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Something that's been bugging me about FLAC...
TempestGarden
post Dec 25 2011, 21:24
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So, I have been using FLAC for many, many years now and I have ripped countless CDs and encoded them to FLAC for archive purposes as well as general listening. In all these years, something has been bothering me that I don't understand about this codec and I have decided to post here and see if I can get an answer to this nagging question. Not sure why I waited this long to bring this up, but anyways, here goes...

As you all know, FLAC has various "compression" settings which you can select when encoding the file (which never made sense to me since this is supposed to be a lossless codec). Now I understand that these "compression" levels have been likened to how WinZip compresses a file. I sorta get the analogy but there is something else here that still doesn't make sense to me. To illustrate my question/point better, I did a little experiment and listed my results below. I ripped the same exact song at 4 different "compression" levels and the resulting bitrate that I got for each rip is listed as well.

(Uncompressed) - 1412 kbps
Level 0 - 986 kbps
Level 5 (default) - 933 kbps
Level 8 - 931 kbps

So, based on these results, here is what is bothering me. Between the uncompressed setting and the level 8 setting, there is a loss of almost 500 kbps of data. In my mind, that is quite a substantial amount. I totally understand that whatever setting you chose will ultimately affect the end result bitrate of the file. I get that. What makes no sense to me at all though, is how a file (at level 8 setting) can lose almost 500 kbps of data and still be considered "lossless".

How is that possible? What is in those ~500 kbps worth of data that is getting shaved off? I just don't understand how you can be losing this much data and still have the resulting file be considered lossless. Maybe it's too technical of an answer for me to understand but I figured if anyone would be able to answer this for me, the folks on the forum here would.

So, yeah... this has been nagging at me for awhile. Any help to make me understand this better would be greatly appreciated.

Oh and btw.... Merry Christmas! smile.gif

This post has been edited by TempestGarden: Dec 25 2011, 21:25
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saratoga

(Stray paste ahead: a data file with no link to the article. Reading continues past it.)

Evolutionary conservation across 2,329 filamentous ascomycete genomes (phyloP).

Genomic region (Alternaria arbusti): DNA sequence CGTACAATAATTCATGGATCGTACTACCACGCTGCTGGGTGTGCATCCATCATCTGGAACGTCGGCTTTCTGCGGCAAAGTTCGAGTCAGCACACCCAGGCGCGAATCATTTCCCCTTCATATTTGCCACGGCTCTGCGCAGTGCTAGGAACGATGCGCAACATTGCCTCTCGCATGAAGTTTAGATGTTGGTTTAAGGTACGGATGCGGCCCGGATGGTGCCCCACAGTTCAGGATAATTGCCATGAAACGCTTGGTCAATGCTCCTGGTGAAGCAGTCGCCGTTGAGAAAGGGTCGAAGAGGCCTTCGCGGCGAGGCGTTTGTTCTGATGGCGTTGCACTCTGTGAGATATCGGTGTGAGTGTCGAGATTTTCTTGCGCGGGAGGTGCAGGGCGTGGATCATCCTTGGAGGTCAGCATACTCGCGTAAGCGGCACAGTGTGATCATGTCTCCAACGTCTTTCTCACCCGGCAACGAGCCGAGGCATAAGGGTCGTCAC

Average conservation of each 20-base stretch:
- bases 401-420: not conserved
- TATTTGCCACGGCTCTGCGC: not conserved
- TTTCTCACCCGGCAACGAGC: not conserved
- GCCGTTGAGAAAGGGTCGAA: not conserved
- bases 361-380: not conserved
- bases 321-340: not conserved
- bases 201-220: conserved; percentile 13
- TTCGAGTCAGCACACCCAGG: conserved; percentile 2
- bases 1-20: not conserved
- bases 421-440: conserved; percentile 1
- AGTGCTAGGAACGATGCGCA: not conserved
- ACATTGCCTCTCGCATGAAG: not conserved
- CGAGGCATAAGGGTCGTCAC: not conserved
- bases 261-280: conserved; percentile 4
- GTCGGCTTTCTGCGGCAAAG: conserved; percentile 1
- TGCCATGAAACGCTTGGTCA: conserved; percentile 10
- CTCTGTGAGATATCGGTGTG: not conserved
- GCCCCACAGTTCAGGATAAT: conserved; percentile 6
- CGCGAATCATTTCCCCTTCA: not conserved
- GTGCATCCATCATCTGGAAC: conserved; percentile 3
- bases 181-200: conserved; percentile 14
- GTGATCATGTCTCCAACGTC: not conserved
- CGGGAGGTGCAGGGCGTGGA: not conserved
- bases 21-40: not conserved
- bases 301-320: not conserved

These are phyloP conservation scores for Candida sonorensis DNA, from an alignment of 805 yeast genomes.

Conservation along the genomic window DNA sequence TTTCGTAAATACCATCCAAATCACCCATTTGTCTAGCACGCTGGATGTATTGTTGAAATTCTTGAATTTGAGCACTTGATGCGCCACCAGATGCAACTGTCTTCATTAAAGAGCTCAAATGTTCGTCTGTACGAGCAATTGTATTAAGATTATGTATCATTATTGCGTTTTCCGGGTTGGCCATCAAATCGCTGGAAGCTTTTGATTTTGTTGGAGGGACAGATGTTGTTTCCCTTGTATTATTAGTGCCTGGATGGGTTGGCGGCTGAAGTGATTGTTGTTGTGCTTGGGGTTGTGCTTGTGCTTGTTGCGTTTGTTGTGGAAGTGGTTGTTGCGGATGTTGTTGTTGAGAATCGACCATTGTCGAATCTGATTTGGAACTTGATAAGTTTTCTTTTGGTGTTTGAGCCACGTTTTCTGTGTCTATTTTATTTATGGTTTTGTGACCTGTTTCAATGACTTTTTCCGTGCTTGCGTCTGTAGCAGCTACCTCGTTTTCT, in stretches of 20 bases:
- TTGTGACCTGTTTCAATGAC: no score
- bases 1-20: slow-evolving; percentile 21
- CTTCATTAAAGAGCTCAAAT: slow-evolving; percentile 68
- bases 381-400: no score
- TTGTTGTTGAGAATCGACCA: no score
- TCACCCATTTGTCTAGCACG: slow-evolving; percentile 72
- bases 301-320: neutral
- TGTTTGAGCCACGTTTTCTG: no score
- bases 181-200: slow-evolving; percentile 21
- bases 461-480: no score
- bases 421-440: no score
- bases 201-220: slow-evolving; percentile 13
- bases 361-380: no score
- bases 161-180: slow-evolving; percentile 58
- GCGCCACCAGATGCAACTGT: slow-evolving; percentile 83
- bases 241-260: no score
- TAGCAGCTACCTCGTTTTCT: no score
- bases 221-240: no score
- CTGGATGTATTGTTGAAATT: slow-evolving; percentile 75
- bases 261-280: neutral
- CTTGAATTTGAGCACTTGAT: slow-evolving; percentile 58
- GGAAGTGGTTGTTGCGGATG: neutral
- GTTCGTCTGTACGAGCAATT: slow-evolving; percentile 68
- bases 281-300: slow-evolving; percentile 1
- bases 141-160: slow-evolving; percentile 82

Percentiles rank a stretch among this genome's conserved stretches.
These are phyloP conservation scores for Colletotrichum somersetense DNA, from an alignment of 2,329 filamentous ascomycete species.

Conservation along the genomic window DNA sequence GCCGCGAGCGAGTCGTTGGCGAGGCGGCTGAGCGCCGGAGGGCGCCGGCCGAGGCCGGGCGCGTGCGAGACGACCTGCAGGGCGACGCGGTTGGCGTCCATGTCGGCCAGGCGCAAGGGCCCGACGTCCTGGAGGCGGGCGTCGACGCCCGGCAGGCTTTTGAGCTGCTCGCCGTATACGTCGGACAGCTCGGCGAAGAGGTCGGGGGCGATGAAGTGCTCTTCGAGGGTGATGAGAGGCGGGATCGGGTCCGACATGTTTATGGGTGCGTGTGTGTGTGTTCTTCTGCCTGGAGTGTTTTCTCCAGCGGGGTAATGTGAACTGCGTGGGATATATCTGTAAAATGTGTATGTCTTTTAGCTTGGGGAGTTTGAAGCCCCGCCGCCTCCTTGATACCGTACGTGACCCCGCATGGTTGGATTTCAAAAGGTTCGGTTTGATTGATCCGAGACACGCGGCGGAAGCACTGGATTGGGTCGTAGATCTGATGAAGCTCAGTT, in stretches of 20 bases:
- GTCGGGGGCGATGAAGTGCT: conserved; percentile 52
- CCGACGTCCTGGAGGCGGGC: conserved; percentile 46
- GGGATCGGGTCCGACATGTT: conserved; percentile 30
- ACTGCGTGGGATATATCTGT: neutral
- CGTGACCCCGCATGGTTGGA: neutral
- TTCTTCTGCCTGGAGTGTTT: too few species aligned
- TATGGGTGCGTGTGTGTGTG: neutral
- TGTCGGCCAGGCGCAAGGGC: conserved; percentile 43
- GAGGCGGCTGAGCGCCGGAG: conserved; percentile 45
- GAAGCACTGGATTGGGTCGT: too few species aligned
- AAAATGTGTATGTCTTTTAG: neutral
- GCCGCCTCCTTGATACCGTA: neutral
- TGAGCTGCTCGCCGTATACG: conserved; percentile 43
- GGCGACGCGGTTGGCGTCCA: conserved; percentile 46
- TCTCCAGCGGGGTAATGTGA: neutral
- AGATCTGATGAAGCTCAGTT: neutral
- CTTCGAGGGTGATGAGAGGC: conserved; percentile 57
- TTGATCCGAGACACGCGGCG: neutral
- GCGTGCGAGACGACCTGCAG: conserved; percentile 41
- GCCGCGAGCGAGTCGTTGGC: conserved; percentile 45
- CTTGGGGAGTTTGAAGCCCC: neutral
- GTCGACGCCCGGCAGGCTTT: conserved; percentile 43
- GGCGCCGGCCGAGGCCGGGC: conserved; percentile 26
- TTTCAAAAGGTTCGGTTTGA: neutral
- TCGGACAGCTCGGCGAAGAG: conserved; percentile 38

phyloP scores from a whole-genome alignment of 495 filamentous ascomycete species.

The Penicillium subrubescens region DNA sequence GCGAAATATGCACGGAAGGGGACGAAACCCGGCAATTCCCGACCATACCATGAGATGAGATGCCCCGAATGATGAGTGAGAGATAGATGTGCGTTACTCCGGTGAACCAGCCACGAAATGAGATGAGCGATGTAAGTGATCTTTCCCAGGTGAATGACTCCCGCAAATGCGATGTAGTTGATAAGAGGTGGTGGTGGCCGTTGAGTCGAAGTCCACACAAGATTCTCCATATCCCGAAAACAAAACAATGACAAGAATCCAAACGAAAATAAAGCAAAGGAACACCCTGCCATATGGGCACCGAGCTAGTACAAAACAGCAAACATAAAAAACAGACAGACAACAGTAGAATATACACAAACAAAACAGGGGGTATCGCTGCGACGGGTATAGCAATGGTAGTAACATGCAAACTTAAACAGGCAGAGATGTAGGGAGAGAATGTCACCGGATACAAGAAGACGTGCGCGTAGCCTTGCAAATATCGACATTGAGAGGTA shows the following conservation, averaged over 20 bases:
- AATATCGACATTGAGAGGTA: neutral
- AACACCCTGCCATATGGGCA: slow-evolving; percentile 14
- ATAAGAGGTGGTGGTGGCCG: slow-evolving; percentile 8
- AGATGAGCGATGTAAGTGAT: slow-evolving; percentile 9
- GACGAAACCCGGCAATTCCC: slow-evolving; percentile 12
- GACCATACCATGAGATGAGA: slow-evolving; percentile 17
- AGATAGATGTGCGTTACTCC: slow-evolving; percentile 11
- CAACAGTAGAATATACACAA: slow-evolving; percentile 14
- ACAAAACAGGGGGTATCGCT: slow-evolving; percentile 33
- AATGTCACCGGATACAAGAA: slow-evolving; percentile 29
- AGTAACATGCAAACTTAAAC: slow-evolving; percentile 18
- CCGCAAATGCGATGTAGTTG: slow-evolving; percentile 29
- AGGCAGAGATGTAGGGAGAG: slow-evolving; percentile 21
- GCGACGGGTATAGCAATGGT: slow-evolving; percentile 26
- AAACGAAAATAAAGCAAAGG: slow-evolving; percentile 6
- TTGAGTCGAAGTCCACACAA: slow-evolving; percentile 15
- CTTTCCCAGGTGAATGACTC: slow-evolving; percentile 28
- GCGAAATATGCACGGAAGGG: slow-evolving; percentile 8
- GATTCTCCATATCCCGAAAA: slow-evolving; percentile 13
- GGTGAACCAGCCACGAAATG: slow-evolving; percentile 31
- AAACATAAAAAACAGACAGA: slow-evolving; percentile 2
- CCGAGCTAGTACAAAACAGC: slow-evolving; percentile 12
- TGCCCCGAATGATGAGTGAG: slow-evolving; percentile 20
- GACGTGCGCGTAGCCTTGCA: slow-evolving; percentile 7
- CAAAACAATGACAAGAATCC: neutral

post Dec 25 2011, 21:28
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QUOTE (TempestGarden @ Dec 25 2011, 15:24) *
What makes no sense to me at all though, is how a file (at level 8 setting) can lose almost 500 kbps of data and still be considered "lossless".


FLAC uses a data compression, which basically stores information more succinctly:

http://en.wikipedia.org/wiki/Data_compression
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benski
post Dec 25 2011, 21:30
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From a layman's point of view, most of the initial compression results from the fact that there is a lot of similarity between the left and right channels and therefore redundant data. For example, instruments that are "center panned" (vocals, kick drum, bass guitar) are duplicated in both channels.
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db1989
post Dec 25 2011, 21:31
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It’s called lossless compression for a reason.

http://en.wikipedia.org/wiki/Lossless_data_compression

Why are you using FLAC at all, never mind for many years, if you have no idea what it’s for? Please do the most basic research before using something and before asking questions like this.

This post has been edited by db1989: Dec 25 2011, 21:36
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TempestGarden
post Dec 25 2011, 22:44
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Maybe because I didn't fully understand how it worked which was made very clear in my first post. I have been using it THINKING I understood it.

Thanks for the "warm" response btw, I really appreciate it.

This post has been edited by db1989: Dec 27 2011, 01:29
Reason for edit: removing unnecessary full quote